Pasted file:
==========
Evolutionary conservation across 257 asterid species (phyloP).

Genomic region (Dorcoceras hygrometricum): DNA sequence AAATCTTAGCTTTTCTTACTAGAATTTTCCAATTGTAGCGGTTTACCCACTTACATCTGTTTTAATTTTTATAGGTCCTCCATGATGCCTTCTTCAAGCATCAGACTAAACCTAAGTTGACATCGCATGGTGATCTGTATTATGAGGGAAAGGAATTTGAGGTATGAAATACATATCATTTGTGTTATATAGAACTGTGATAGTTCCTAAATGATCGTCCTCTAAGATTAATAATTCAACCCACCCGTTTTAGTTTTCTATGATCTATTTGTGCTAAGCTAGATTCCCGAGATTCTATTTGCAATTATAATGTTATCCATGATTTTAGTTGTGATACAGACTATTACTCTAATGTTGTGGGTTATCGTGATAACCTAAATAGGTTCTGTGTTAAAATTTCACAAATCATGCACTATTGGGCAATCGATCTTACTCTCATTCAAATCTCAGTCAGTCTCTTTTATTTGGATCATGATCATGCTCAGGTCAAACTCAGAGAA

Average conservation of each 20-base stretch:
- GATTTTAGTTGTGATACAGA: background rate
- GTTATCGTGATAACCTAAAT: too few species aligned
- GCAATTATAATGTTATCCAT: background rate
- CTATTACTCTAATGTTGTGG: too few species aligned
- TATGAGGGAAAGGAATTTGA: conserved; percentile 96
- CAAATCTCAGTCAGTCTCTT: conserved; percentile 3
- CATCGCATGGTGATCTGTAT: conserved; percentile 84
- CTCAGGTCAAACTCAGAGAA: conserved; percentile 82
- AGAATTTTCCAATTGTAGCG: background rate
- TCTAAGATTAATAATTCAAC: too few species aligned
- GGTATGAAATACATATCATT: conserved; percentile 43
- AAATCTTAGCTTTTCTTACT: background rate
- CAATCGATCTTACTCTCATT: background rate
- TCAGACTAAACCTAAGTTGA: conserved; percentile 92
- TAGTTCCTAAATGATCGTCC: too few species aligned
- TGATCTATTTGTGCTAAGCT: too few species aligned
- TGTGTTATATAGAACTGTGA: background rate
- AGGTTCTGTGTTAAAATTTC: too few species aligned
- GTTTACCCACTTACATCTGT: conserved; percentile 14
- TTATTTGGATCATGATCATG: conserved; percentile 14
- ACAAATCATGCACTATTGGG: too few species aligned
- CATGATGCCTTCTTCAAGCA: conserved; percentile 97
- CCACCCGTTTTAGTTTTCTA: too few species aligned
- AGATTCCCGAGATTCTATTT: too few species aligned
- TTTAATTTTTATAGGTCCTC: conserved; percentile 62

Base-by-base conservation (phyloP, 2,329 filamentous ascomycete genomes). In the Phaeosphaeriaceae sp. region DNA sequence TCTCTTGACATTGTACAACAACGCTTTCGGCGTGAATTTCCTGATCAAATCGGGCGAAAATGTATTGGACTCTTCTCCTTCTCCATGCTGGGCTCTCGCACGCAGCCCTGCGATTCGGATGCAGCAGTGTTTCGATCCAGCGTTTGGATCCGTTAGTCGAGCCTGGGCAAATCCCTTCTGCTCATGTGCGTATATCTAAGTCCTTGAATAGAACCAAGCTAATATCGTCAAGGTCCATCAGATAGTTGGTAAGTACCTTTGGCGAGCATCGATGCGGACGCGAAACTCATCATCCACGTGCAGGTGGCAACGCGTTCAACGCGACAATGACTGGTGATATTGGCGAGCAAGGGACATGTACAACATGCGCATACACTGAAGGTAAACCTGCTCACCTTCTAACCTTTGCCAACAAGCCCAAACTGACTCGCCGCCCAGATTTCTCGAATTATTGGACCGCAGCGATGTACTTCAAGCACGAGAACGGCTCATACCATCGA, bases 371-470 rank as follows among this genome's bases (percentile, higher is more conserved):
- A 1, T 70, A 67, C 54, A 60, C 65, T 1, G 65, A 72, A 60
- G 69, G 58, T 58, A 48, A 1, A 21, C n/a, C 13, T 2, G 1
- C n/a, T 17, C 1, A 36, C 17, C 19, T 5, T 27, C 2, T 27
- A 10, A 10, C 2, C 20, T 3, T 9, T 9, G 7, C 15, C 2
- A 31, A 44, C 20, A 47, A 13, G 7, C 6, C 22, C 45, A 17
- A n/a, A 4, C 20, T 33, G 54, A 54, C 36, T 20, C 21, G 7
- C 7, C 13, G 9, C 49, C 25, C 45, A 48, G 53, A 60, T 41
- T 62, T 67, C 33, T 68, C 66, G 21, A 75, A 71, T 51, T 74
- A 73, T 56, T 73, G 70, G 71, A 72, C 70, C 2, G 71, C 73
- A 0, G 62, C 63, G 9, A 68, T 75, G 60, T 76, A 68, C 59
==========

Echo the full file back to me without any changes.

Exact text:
Evolutionary conservation across 257 asterid species (phyloP).

Genomic region (Dorcoceras hygrometricum): DNA sequence AAATCTTAGCTTTTCTTACTAGAATTTTCCAATTGTAGCGGTTTACCCACTTACATCTGTTTTAATTTTTATAGGTCCTCCATGATGCCTTCTTCAAGCATCAGACTAAACCTAAGTTGACATCGCATGGTGATCTGTATTATGAGGGAAAGGAATTTGAGGTATGAAATACATATCATTTGTGTTATATAGAACTGTGATAGTTCCTAAATGATCGTCCTCTAAGATTAATAATTCAACCCACCCGTTTTAGTTTTCTATGATCTATTTGTGCTAAGCTAGATTCCCGAGATTCTATTTGCAATTATAATGTTATCCATGATTTTAGTTGTGATACAGACTATTACTCTAATGTTGTGGGTTATCGTGATAACCTAAATAGGTTCTGTGTTAAAATTTCACAAATCATGCACTATTGGGCAATCGATCTTACTCTCATTCAAATCTCAGTCAGTCTCTTTTATTTGGATCATGATCATGCTCAGGTCAAACTCAGAGAA

Average conservation of each 20-base stretch:
- GATTTTAGTTGTGATACAGA: background rate
- GTTATCGTGATAACCTAAAT: too few species aligned
- GCAATTATAATGTTATCCAT: background rate
- CTATTACTCTAATGTTGTGG: too few species aligned
- TATGAGGGAAAGGAATTTGA: conserved; percentile 96
- CAAATCTCAGTCAGTCTCTT: conserved; percentile 3
- CATCGCATGGTGATCTGTAT: conserved; percentile 84
- CTCAGGTCAAACTCAGAGAA: conserved; percentile 82
- AGAATTTTCCAATTGTAGCG: background rate
- TCTAAGATTAATAATTCAAC: too few species aligned
- GGTATGAAATACATATCATT: conserved; percentile 43
- AAATCTTAGCTTTTCTTACT: background rate
- CAATCGATCTTACTCTCATT: background rate
- TCAGACTAAACCTAAGTTGA: conserved; percentile 92
- TAGTTCCTAAATGATCGTCC: too few species aligned
- TGATCTATTTGTGCTAAGCT: too few species aligned
- TGTGTTATATAGAACTGTGA: background rate
- AGGTTCTGTGTTAAAATTTC: too few species aligned
- GTTTACCCACTTACATCTGT: conserved; percentile 14
- TTATTTGGATCATGATCATG: conserved; percentile 14
- ACAAATCATGCACTATTGGG: too few species aligned
- CATGATGCCTTCTTCAAGCA: conserved; percentile 97
- CCACCCGTTTTAGTTTTCTA: too few species aligned
- AGATTCCCGAGATTCTATTT: too few species aligned
- TTTAATTTTTATAGGTCCTC: conserved; percentile 62

Base-by-base conservation (phyloP, 2,329 filamentous ascomycete genomes). In the Phaeosphaeriaceae sp. region DNA sequence TCTCTTGACATTGTACAACAACGCTTTCGGCGTGAATTTCCTGATCAAATCGGGCGAAAATGTATTGGACTCTTCTCCTTCTCCATGCTGGGCTCTCGCACGCAGCCCTGCGATTCGGATGCAGCAGTGTTTCGATCCAGCGTTTGGATCCGTTAGTCGAGCCTGGGCAAATCCCTTCTGCTCATGTGCGTATATCTAAGTCCTTGAATAGAACCAAGCTAATATCGTCAAGGTCCATCAGATAGTTGGTAAGTACCTTTGGCGAGCATCGATGCGGACGCGAAACTCATCATCCACGTGCAGGTGGCAACGCGTTCAACGCGACAATGACTGGTGATATTGGCGAGCAAGGGACATGTACAACATGCGCATACACTGAAGGTAAACCTGCTCACCTTCTAACCTTTGCCAACAAGCCCAAACTGACTCGCCGCCCAGATTTCTCGAATTATTGGACCGCAGCGATGTACTTCAAGCACGAGAACGGCTCATACCATCGA, bases 371-470 rank as follows among this genome's bases (percentile, higher is more conserved):
- A 1, T 70, A 67, C 54, A 60, C 65, T 1, G 65, A 72, A 60
- G 69, G 58, T 58, A 48, A 1, A 21, C n/a, C 13, T 2, G 1
- C n/a, T 17, C 1, A 36, C 17, C 19, T 5, T 27, C 2, T 27
- A 10, A 10, C 2, C 20, T 3, T 9, T 9, G 7, C 15, C 2
- A 31, A 44, C 20, A 47, A 13, G 7, C 6, C 22, C 45, A 17
- A n/a, A 4, C 20, T 33, G 54, A 54, C 36, T 20, C 21, G 7
- C 7, C 13, G 9, C 49, C 25, C 45, A 48, G 53, A 60, T 41
- T 62, T 67, C 33, T 68, C 66, G 21, A 75, A 71, T 51, T 74
- A 73, T 56, T 73, G 70, G 71, A 72, C 70, C 2, G 71, C 73
- A 0, G 62, C 63, G 9, A 68, T 75, G 60, T 76, A 68, C 59